In the early part of September, the family of Colt's left the settlement, W. H. Colt, wife and two children; one of our best families. They were from New York, were well educated and highly refined.

     Mr. Colt and both children had been, for several weeks, sick with the chills and fever. Mr. Colt’s father, mother and sister remained.

     The family started in a wagon for some railroad point in Missouri, with a view of taking passage for their former home; on reaching Boonville, Mr. Colt became too ill to travel further. And here, both he and the boy died; the widow and daughter proceeding on their way until friends were reached in Michigan.

     Thus, one after another of our company left us; very few of those remaining had any intention of making permanent homes in Kansas. They waited only for opportunities to get away. Two brothers, Broadbents, from Tennessee, stalwart Scotchmen, in full vigor of manhood, were living alone in a tent, about a mile east of our place, and were for some time ailing, but I had no thought that they were dangerously sick; when, through a neighbor, I learned that one of them was dead and the other very low; both were dead within two days.

     While many had been sick with chills and fever, no one of our company had, hitherto, died. They had died without medical attention, and with but scant help from anyone. A nearby neighbor had called on them daily, and had given them fresh water, and such help as seemed called for, but, as for a doctor, there was none within fifty miles.

     And now, as to their burial; there was no undertaker, and no lumber with which to make a coffin, nearer than Ft. Scott, fifty miles; what should we do? We selected as fair boards of the Indian puncheons mentioned before, as we could, and formed very rude boxes from them, into which we placed the bodies, burying them on a slope of the prairie, a little distance from the tent in which they had died.

     Samuel and I, with another neighbor, dug the graves just over a swell of prairie, and out of sight of our cabin, that the women there might not see, and thus learn that death had come so near to us.

     Some little time after, we were called upon to perform a like service for a young man named Curtis, who had come from Connecticut; and refused to leave with his son, a few weeks before. Of this event, Mrs. Colt in her book "Went to Kansas" says:

     "Kind neighbors came in and dressed the cold form of the departed for the grave. They nailed together some of the rough "puncheons" which they had taken from the wigwam ruins, for a coffin, wrapped him in winding sheet and Indian blanket, and laid him therein; then bore him away without prayer, requiem or knell, and laid him in his narrow home beneath the rich soil of the prairie, on whose bosom were still blossoming many a richly tinted flower."

     Thus, four of our members were dead, and nearly all the living ones had left us. One of these four in question was old Mr. Colt, to whom the foregoing excerpt refers. The situation was anything but encouraging. The unsettled condition, generally over the Territory, was not improving; large bodies of Pro-slavery men from Missouri and Arkansas were invading the Territory; "Free-state" parties from the East were stopped in Missouri at different points, and turned back. Many free-state settlers in our part of the Territory were becoming discouraged and leaving; while settlers from the South, not being so liable to malarial troubles, and inured to the privations and hardships of frontier life, were remaining.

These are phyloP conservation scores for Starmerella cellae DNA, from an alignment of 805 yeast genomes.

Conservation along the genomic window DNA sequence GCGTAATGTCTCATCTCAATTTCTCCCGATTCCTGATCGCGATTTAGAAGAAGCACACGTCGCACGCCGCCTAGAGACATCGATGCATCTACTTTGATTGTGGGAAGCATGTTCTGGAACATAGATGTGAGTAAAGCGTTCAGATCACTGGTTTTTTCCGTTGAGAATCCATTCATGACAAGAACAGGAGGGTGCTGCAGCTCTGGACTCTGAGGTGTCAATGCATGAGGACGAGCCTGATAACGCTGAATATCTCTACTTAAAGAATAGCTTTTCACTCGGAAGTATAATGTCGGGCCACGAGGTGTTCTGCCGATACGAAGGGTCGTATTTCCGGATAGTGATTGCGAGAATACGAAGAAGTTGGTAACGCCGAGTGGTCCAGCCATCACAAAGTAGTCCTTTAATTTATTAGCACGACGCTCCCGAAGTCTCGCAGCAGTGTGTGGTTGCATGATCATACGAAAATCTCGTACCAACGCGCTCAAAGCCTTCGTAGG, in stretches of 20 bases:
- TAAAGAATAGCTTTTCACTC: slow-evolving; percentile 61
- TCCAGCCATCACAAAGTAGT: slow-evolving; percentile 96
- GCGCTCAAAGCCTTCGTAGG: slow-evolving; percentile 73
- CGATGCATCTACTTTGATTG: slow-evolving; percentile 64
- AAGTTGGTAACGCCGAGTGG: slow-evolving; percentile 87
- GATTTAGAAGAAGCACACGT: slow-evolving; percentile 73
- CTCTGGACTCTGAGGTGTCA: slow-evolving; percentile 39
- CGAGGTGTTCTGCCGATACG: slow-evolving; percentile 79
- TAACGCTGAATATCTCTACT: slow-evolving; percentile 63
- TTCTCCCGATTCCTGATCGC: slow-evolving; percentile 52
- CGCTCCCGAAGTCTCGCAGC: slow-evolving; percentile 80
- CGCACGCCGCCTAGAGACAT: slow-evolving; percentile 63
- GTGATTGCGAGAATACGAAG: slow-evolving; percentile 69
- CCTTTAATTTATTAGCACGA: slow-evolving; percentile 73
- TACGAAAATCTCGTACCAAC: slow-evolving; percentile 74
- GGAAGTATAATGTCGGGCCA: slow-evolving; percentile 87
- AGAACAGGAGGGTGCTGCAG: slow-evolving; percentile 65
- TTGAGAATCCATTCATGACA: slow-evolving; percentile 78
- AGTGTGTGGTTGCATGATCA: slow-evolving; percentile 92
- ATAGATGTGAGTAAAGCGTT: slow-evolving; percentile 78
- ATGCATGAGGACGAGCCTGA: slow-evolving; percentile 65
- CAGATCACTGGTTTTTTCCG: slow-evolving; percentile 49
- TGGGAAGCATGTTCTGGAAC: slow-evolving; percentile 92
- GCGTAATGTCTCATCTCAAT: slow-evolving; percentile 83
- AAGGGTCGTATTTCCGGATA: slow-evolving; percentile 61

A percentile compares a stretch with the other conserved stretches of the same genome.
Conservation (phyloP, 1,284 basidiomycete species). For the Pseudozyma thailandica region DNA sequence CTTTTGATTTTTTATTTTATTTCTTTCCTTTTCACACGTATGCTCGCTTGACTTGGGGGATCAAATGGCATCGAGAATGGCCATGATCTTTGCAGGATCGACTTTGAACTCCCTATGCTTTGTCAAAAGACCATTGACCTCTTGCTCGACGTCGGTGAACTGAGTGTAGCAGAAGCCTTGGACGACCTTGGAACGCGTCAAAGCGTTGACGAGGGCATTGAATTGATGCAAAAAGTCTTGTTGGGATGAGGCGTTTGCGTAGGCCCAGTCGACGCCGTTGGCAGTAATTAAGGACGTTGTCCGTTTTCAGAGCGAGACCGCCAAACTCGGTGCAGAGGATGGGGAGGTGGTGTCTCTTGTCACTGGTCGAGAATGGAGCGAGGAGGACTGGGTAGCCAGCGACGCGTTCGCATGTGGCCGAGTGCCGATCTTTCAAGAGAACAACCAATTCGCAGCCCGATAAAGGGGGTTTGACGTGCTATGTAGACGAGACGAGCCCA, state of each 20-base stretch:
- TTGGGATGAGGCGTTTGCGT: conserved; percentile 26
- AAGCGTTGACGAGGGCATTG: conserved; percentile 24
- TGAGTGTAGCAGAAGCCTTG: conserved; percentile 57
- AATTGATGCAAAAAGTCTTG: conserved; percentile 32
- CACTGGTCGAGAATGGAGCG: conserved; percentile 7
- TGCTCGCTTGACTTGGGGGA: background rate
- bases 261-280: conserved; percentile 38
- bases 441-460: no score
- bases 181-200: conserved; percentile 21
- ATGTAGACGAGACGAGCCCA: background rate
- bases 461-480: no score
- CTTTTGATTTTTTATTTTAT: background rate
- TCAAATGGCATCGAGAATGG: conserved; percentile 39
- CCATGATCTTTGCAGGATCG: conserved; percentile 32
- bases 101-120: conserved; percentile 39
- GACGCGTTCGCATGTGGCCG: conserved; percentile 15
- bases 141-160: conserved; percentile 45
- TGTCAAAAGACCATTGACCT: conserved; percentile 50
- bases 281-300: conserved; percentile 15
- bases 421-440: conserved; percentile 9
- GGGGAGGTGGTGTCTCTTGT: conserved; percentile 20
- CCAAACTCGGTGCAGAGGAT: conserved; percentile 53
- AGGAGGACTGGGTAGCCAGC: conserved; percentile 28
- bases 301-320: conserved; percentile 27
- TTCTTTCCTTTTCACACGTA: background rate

As to our success in raising crops, we could not, in the nature of things, expect much; and I and all being new, had nothing planted before June. We raised some garden stuff, plenty of pumpkins, squashes, and melons, but very little corn. I had learned to handle oxen, so that I could yoke up and drive them fairly well.

     While we cultivated friendship with the Indians, and were not fearful of any violence on their part, we were constantly subject to their thieving propensities, they would steal green corn, potatoes, or melons, under our very eyes; and I never thought of leaving the family alone, either by day or by night. We, however, gained the friendship of some of the leading members of the tribe, which, I think, stood in good stead, on occasion. We often had them with us at dinner, or other meals, and many times some of them would remain with us over night, in which case, if the night was cold, they would lie down on the floor in front of the fire, sometimes as many as half a dozen at a time.

     As the winter approached we built a stone fire-place and chimney, and, as I was a stonecutter, we made us a neatly cut stone fireplace, with dressed stone chimney throughout. Our cabin was a very rough log building, but when finished up for the winter it was very comfortable; and was superior to any other house in that country, at the time. The cold of winter seemed to have destroyed the fever germs, we all regained a good degree of health, and thus were in better spirits.